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How are linguistics classes at Dartmouth?

A: Gabe Gilbert '23

So happy you asked! Linguistics at Dartmouth is a unique program situated between a ton of different disciplines, but that's exactly what makes it amazing.

One of the first lectures I'd ever experienced at Dartmouth was during Dimensions, Dartmouth's admitted student program, when one of the Linguistics professors taught a small class to myself and a bunch of other '23s considering Dartmouth for college. The difference in teaching style and the engagement between the professor and students was (and is!) one of the moments I look back at as a leading reason I ended up choosing Dartmouth.

Linguistics at Dartmouth is a highly interdisciplinary program, in my experience, and the classes are extremely varied. Most classes require just one prerequisite -- Linguistics 1 -- and there are variety of classes within the department that also might focus on a specific sub-topic. During the winter term in 2021, for example, the department is offering classes on language revitalization (which I'm taking!) and on language acquisition, alongside more advanced classes that are offered every year.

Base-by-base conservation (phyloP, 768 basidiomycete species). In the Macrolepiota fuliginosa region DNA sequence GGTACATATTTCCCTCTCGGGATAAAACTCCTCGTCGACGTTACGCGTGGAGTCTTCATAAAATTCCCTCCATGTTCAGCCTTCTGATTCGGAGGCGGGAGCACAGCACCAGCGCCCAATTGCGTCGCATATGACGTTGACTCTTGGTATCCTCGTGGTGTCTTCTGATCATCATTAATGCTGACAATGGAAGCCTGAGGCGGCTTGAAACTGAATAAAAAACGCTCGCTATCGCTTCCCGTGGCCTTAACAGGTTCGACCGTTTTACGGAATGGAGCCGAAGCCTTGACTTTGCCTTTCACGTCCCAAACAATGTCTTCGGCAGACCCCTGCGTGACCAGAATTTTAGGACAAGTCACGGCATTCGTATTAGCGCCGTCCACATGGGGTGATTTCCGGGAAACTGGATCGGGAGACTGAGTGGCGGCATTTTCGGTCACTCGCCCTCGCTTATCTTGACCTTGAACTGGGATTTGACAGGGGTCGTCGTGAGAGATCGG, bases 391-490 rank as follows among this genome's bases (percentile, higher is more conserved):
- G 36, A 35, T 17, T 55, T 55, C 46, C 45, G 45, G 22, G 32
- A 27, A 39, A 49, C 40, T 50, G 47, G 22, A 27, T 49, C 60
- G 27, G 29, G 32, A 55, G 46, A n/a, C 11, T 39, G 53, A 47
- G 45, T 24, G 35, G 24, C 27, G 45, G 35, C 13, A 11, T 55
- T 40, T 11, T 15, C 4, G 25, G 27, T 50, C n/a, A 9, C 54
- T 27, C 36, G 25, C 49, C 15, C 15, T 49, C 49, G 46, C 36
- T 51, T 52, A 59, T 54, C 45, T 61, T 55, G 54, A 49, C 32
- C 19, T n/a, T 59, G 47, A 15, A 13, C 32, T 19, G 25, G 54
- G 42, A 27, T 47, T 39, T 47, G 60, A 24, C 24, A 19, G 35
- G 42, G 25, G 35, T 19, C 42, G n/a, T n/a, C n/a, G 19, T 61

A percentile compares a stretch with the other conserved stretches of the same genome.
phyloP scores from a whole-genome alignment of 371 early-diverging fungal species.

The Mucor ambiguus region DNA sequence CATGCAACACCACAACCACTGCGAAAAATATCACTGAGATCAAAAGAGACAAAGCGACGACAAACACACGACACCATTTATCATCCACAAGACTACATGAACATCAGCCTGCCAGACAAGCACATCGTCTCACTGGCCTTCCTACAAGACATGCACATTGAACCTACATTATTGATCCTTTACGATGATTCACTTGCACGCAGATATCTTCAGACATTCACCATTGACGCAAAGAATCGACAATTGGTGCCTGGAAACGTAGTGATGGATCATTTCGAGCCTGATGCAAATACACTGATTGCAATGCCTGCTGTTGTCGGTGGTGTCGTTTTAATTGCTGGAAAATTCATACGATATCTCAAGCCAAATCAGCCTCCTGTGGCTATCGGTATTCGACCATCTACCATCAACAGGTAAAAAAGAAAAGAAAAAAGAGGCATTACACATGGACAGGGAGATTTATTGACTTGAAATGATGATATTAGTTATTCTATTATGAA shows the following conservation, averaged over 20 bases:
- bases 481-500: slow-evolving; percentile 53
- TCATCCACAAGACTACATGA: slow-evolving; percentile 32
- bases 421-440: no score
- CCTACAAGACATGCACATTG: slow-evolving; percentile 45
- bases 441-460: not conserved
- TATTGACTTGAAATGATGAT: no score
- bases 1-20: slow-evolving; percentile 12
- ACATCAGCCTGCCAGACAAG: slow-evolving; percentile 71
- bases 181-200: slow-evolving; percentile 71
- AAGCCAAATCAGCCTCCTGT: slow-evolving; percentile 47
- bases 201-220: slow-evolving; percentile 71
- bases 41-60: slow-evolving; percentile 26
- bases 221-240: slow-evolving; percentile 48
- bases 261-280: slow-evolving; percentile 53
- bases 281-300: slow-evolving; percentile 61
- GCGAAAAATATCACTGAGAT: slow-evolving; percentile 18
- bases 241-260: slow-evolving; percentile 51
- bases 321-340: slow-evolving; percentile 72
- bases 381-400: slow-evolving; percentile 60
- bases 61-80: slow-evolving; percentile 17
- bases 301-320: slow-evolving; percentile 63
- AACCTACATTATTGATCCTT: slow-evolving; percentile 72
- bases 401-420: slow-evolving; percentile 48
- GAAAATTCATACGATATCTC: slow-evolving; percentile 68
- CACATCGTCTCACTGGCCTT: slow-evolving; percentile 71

The classes within the department range from being very data analysis drive to more qualitative. I've had linguistics classes that involve a lot of analysis of language data and others that involve the interrogation of linguistic literature. Linguistics can be very computational, involving coding and computer science, or very literary and involved in the understanding of language and culture. I find that the balance makes for a lot of fun -- as a prospective linguistics major, it's so nice to find such range within the program. Classes are often lecture based, but in my experience there's always a ton of engagement between the professor and students. We might work through a data set together, collaborate to come up with solutions for an assignment, and give a presentation to the class. Some classes might involve more traditional exams of questions, whereas others might have papers. It depends on the class, and that's what makes it so fun!

At the end of the day, as a smaller program, Linguistics really just allows for a ton of opportunities while also enabling some amazing connections between faculty and students. Even if you don't know what linguistics is, or what you want to do, it is most definitely a field that is one-of-a-kind and touches so many different disciplines while retaining its own individual charm. Hope this helps!

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